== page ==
By Jason Cherkis

from the Collegian, Tuesday, March 23, 1993

Sitting in her Sommerville, Mass. home, all Thalia Zedek needs is a good phone. As lead singer and guitarist in the band Come, Zedek’s phone is busted — it doesn’t ring.

“It’s been bonkers for like a year,” Zedek says, adding that she has to rig the phone with a piece of cardboard to get it to work.

In proper punk rock fashion, ear plugs used to do the trick but now she alternates between the cardboard and a matchbook cover. Who needs AT&T or Candice Bergen?

Zedek admits she hasn’t brought her do-it-yourself punk ethic to the rest of her home.

“The light in our refrigerator is broken, but I haven’t done anything about that,” Zedek says.

She’s got a good excuse. The band just finished a successful European tour, released its full-length debut, Eleven: Eleven, on Matador Records and made a video for the first single, “Submerge.” Zedek and her band are, to say the least, keeping busy. And with Come’s American leg about to start, Zedek is frantically preparing for the travel that will take the group to both coasts.

Like any solid democracy, each band member is given specific chores to fulfill before and during the tour. Just two days before the tour’s start, Zedek works as the leader — her job is too get the group’s ’86 blue Dodge Ram tuned up and ready for the long trek.

Just two days before the tour, Zedek is spending the afternoon making the van less institutional.

“I took it in for a tune up and made curtains for the van,” Zedek says. “They’re pretty cool, kinda sleazy, but in a good way. It’s sort of this fake silky material.” In a way, the band’s sound is pretty cool and kinda sleazy — but certainly not fake, or silky for that matter.

Although Zedek may be coordinating the trip, the other band members — guitarist Chris Brokaw, bassist Sean O’Brien and drummer Arthur Johnson — have just as tedious a task.

Brokaw, owning up to his responsibilities, says he is in charge of making sure the band gets the proper dough for each show. Johnson is the tour’s bookeeper and O’Brien has to hook up the spare tire on the van’s back door.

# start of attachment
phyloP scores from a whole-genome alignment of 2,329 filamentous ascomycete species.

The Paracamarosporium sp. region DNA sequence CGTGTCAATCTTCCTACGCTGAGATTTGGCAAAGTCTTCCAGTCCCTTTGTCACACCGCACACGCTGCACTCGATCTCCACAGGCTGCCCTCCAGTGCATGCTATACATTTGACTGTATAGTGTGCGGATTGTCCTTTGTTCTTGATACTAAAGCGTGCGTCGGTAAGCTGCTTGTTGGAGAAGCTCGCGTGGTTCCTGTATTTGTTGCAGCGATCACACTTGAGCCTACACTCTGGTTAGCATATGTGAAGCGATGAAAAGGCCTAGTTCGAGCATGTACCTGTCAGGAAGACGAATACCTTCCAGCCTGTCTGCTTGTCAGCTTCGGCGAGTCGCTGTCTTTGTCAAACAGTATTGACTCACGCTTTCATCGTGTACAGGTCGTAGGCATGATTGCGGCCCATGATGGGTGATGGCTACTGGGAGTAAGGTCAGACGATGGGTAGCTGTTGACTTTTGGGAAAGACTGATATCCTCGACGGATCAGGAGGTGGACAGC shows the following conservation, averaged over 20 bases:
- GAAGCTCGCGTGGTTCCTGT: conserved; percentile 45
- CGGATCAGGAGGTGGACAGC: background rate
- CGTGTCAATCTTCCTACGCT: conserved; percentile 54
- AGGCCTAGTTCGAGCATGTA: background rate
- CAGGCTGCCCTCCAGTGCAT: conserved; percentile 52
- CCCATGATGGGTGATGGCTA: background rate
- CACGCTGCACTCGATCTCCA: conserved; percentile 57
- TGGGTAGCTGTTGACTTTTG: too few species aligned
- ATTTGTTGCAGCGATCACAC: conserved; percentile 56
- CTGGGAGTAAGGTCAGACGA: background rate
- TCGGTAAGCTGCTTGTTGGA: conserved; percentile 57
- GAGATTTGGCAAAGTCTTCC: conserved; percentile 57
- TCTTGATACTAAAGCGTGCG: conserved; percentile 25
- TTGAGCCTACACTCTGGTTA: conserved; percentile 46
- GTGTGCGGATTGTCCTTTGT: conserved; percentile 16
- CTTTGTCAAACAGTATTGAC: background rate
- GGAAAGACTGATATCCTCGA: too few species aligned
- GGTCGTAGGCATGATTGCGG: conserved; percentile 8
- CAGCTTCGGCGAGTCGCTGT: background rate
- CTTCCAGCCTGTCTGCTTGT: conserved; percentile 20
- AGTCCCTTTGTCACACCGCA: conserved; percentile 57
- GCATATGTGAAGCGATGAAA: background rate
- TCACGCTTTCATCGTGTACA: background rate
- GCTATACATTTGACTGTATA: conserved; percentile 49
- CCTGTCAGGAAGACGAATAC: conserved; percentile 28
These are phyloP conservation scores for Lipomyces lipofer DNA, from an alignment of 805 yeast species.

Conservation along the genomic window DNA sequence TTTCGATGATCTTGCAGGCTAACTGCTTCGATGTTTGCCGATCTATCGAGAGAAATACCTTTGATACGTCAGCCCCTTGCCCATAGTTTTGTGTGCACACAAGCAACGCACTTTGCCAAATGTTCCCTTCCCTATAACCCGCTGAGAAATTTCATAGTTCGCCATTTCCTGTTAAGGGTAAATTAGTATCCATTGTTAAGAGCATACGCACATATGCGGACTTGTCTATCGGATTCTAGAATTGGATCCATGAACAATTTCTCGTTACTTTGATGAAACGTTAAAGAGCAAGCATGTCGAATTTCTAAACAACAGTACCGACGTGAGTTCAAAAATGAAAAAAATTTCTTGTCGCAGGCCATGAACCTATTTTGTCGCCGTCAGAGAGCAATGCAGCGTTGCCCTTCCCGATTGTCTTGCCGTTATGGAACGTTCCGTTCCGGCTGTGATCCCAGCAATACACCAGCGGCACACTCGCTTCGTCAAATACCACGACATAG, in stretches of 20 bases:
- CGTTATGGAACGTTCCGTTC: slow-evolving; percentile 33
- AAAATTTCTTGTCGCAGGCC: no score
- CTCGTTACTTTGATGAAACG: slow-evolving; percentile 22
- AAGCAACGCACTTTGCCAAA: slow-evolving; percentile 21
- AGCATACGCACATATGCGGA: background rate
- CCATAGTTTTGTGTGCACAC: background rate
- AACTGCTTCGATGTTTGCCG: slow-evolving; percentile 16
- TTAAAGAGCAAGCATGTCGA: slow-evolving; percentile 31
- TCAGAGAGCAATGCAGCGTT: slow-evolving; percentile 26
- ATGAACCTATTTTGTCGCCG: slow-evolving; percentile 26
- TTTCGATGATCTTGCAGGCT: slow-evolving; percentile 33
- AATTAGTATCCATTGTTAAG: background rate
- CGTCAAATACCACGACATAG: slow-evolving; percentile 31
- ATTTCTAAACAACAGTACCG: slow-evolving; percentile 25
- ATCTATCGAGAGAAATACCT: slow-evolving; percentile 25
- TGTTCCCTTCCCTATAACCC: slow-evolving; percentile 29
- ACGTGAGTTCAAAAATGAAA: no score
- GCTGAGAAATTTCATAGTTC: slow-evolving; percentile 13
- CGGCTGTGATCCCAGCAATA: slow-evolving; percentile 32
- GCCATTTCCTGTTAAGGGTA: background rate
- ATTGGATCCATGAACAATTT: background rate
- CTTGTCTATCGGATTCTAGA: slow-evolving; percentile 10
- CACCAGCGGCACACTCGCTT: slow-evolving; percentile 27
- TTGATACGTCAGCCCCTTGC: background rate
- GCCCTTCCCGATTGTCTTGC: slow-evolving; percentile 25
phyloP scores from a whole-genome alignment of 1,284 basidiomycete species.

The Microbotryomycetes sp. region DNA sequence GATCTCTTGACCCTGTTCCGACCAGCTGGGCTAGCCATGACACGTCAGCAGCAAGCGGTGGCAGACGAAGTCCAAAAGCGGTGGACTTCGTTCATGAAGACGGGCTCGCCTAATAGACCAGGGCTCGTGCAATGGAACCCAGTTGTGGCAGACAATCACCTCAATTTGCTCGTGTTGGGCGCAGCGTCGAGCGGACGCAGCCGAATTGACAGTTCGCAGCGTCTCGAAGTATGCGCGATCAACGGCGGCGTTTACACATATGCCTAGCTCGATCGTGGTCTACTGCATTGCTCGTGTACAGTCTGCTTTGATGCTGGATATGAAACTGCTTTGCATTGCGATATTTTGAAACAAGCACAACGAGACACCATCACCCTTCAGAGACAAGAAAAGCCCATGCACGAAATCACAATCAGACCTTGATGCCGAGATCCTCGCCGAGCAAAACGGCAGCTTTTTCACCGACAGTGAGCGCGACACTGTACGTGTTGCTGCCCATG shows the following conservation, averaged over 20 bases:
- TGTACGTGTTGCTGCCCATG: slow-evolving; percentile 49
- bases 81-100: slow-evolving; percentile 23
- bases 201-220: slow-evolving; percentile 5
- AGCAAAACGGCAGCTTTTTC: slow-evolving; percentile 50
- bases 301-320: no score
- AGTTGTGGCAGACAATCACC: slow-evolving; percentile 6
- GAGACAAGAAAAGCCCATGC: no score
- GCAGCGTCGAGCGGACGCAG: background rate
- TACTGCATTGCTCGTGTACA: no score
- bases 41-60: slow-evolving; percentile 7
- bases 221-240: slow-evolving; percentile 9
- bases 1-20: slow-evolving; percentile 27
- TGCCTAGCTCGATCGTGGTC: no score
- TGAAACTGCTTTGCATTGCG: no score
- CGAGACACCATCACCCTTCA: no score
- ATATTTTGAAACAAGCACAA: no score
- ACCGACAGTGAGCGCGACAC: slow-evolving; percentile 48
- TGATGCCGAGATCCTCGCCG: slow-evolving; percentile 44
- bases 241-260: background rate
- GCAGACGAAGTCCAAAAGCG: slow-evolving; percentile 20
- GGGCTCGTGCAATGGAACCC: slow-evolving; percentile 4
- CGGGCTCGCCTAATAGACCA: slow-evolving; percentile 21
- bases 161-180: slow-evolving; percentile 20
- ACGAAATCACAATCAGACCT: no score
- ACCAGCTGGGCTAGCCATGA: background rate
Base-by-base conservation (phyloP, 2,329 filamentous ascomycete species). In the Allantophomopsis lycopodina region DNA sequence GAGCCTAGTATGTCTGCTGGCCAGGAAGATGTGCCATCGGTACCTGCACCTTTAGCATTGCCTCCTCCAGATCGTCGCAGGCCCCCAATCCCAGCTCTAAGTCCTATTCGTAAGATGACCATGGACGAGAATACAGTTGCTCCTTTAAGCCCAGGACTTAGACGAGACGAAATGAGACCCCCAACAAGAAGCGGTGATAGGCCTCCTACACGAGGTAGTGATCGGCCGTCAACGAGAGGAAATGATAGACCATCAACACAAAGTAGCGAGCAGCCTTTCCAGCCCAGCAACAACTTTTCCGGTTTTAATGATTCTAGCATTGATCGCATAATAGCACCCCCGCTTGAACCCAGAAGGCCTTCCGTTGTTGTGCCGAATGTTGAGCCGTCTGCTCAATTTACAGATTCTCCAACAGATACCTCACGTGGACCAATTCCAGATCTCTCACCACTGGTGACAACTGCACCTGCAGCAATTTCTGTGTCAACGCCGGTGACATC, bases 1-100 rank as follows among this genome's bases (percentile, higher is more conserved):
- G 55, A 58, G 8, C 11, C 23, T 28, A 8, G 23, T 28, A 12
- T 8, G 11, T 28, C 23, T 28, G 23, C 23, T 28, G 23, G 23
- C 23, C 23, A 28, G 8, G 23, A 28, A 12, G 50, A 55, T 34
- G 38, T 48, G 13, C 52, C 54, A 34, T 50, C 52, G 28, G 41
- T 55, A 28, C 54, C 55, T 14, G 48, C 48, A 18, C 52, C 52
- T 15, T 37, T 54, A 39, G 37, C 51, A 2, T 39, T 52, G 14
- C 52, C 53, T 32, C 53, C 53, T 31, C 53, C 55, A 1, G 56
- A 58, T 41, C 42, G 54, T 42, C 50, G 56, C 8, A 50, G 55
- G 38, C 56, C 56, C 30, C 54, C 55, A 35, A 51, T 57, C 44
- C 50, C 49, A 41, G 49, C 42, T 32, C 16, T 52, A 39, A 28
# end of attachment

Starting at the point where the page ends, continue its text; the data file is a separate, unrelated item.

Zedek says the band is like a well organized family when it hits the road.

“We get along pretty good. We fight about the little stuff but we all feel the same way about the important stuff,” Zedek says. “We all want to get better. We push each other.”

So far the band’s buddy system has produced powerful results. A cathartic amplified swirl, Eleven: Eleven may finally give Zedek her payback. Long since cast in the shadow of other indie ice queens such as Sonic Youth’s Kim Gordon and Hole’s Courtney Love, Zedek is getting some much deserved attention.

Throughout the ’80s, she was a prominent member of both the Boston and New York City punk scenes with bands such as Uzi and Live Skull, but seems a little hesitant toward her newfound indie stardom.

“It’s good I guess, it’s cool. I guess … kinda surprising,” Zedek said.

Oddly enough, the band should be used to sudden success. Three days after the band’s first show, Seattle’s Sub-Pop records asked it to record a single-of-the-month. The single, “Car,” soon lead Come to produce its full-length album.

Sounding as if the bulb in her fridge is really bothering her, Zedek’s Patti Smith-esque motor punctuates the band’s collective sonic heart attack. Songs such as “Power Failure,” “Sad Eyes” and “Fast Piss Blues” set a somber, bluesy tone for Zedek to spread her pipes over.

“I think she’s one of the best rock singers around,” Brokaw says. “I was really into Live Skull. It sounds really cheesy to say it but I feel lucky to be in a band with her.”

One thing is for sure, Zedek is no Whitney Houston; her unfeminine voice suits her fine but has lead to some confused fans.

“Nobody anymore asks me what am I to my face,” Zedek says.

To Zedek, everything leads back to the road, away from her phone and fridge. It is on tour where she seems most happy.

“I really like travelling … the physical part of travelling,” Zedek says. “I like sitting in the van and watching the road go by and knowing that the next day, I’ll be somewhere else.”